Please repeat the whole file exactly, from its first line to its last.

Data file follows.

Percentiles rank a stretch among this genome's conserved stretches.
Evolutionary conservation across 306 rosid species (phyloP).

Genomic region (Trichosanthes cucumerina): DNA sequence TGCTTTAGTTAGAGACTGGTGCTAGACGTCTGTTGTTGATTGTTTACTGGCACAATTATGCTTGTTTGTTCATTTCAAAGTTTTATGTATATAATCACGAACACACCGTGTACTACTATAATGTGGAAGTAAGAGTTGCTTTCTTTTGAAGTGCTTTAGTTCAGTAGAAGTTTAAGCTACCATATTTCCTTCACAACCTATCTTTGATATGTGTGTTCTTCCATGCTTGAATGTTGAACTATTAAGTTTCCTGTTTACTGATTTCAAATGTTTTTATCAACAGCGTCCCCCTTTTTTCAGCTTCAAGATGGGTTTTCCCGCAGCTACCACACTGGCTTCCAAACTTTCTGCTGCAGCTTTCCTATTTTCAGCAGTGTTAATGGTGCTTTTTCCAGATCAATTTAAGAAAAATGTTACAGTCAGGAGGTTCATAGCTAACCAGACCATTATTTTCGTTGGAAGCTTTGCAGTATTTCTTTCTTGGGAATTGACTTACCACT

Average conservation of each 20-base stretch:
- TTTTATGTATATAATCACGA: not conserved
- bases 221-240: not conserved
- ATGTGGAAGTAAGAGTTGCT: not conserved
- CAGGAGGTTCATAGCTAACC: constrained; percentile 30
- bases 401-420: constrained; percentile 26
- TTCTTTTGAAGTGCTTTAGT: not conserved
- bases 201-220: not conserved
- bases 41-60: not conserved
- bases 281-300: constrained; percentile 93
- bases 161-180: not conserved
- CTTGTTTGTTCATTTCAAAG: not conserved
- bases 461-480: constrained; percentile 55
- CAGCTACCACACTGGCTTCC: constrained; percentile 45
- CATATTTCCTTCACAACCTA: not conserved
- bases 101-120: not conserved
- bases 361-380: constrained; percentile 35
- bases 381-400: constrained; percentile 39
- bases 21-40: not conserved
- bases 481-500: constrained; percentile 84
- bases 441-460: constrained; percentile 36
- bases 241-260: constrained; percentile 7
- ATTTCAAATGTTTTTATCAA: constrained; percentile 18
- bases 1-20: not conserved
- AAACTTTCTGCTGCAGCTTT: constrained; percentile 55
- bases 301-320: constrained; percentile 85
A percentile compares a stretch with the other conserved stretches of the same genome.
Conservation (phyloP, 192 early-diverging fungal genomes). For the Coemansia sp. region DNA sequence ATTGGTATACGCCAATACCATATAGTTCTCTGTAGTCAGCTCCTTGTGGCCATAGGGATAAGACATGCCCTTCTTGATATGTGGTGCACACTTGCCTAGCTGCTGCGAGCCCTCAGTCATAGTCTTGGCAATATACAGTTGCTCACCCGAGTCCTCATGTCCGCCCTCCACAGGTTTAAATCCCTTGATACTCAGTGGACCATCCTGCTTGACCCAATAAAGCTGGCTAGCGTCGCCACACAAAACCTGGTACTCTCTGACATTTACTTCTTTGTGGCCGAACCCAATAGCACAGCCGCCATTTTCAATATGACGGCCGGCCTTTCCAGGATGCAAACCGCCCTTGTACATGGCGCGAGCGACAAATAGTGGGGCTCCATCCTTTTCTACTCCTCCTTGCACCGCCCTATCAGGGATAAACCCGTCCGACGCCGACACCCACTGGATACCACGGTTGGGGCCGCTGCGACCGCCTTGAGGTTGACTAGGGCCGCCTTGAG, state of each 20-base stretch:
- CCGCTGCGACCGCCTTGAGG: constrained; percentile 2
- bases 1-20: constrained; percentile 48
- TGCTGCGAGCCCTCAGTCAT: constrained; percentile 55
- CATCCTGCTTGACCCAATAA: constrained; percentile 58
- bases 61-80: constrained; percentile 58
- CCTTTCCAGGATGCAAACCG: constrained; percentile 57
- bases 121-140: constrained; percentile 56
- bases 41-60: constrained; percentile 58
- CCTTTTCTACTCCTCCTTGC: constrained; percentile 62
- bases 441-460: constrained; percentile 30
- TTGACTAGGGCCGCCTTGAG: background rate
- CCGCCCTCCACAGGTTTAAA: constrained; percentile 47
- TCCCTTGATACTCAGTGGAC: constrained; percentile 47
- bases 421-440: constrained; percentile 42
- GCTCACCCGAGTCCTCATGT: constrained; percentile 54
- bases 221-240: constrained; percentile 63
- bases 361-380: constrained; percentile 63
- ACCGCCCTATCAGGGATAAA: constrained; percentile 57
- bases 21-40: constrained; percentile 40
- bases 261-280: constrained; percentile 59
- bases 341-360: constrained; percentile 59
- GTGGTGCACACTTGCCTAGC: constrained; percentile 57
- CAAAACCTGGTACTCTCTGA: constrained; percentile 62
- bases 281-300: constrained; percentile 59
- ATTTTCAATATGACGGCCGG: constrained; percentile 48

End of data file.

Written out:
Percentiles rank a stretch among this genome's conserved stretches.
Evolutionary conservation across 306 rosid species (phyloP).

Genomic region (Trichosanthes cucumerina): DNA sequence TGCTTTAGTTAGAGACTGGTGCTAGACGTCTGTTGTTGATTGTTTACTGGCACAATTATGCTTGTTTGTTCATTTCAAAGTTTTATGTATATAATCACGAACACACCGTGTACTACTATAATGTGGAAGTAAGAGTTGCTTTCTTTTGAAGTGCTTTAGTTCAGTAGAAGTTTAAGCTACCATATTTCCTTCACAACCTATCTTTGATATGTGTGTTCTTCCATGCTTGAATGTTGAACTATTAAGTTTCCTGTTTACTGATTTCAAATGTTTTTATCAACAGCGTCCCCCTTTTTTCAGCTTCAAGATGGGTTTTCCCGCAGCTACCACACTGGCTTCCAAACTTTCTGCTGCAGCTTTCCTATTTTCAGCAGTGTTAATGGTGCTTTTTCCAGATCAATTTAAGAAAAATGTTACAGTCAGGAGGTTCATAGCTAACCAGACCATTATTTTCGTTGGAAGCTTTGCAGTATTTCTTTCTTGGGAATTGACTTACCACT

Average conservation of each 20-base stretch:
- TTTTATGTATATAATCACGA: not conserved
- bases 221-240: not conserved
- ATGTGGAAGTAAGAGTTGCT: not conserved
- CAGGAGGTTCATAGCTAACC: constrained; percentile 30
- bases 401-420: constrained; percentile 26
- TTCTTTTGAAGTGCTTTAGT: not conserved
- bases 201-220: not conserved
- bases 41-60: not conserved
- bases 281-300: constrained; percentile 93
- bases 161-180: not conserved
- CTTGTTTGTTCATTTCAAAG: not conserved
- bases 461-480: constrained; percentile 55
- CAGCTACCACACTGGCTTCC: constrained; percentile 45
- CATATTTCCTTCACAACCTA: not conserved
- bases 101-120: not conserved
- bases 361-380: constrained; percentile 35
- bases 381-400: constrained; percentile 39
- bases 21-40: not conserved
- bases 481-500: constrained; percentile 84
- bases 441-460: constrained; percentile 36
- bases 241-260: constrained; percentile 7
- ATTTCAAATGTTTTTATCAA: constrained; percentile 18
- bases 1-20: not conserved
- AAACTTTCTGCTGCAGCTTT: constrained; percentile 55
- bases 301-320: constrained; percentile 85
A percentile compares a stretch with the other conserved stretches of the same genome.
Conservation (phyloP, 192 early-diverging fungal genomes). For the Coemansia sp. region DNA sequence ATTGGTATACGCCAATACCATATAGTTCTCTGTAGTCAGCTCCTTGTGGCCATAGGGATAAGACATGCCCTTCTTGATATGTGGTGCACACTTGCCTAGCTGCTGCGAGCCCTCAGTCATAGTCTTGGCAATATACAGTTGCTCACCCGAGTCCTCATGTCCGCCCTCCACAGGTTTAAATCCCTTGATACTCAGTGGACCATCCTGCTTGACCCAATAAAGCTGGCTAGCGTCGCCACACAAAACCTGGTACTCTCTGACATTTACTTCTTTGTGGCCGAACCCAATAGCACAGCCGCCATTTTCAATATGACGGCCGGCCTTTCCAGGATGCAAACCGCCCTTGTACATGGCGCGAGCGACAAATAGTGGGGCTCCATCCTTTTCTACTCCTCCTTGCACCGCCCTATCAGGGATAAACCCGTCCGACGCCGACACCCACTGGATACCACGGTTGGGGCCGCTGCGACCGCCTTGAGGTTGACTAGGGCCGCCTTGAG, state of each 20-base stretch:
- CCGCTGCGACCGCCTTGAGG: constrained; percentile 2
- bases 1-20: constrained; percentile 48
- TGCTGCGAGCCCTCAGTCAT: constrained; percentile 55
- CATCCTGCTTGACCCAATAA: constrained; percentile 58
- bases 61-80: constrained; percentile 58
- CCTTTCCAGGATGCAAACCG: constrained; percentile 57
- bases 121-140: constrained; percentile 56
- bases 41-60: constrained; percentile 58
- CCTTTTCTACTCCTCCTTGC: constrained; percentile 62
- bases 441-460: constrained; percentile 30
- TTGACTAGGGCCGCCTTGAG: background rate
- CCGCCCTCCACAGGTTTAAA: constrained; percentile 47
- TCCCTTGATACTCAGTGGAC: constrained; percentile 47
- bases 421-440: constrained; percentile 42
- GCTCACCCGAGTCCTCATGT: constrained; percentile 54
- bases 221-240: constrained; percentile 63
- bases 361-380: constrained; percentile 63
- ACCGCCCTATCAGGGATAAA: constrained; percentile 57
- bases 21-40: constrained; percentile 40
- bases 261-280: constrained; percentile 59
- bases 341-360: constrained; percentile 59
- GTGGTGCACACTTGCCTAGC: constrained; percentile 57
- CAAAACCTGGTACTCTCTGA: constrained; percentile 62
- bases 281-300: constrained; percentile 59
- ATTTTCAATATGACGGCCGG: constrained; percentile 48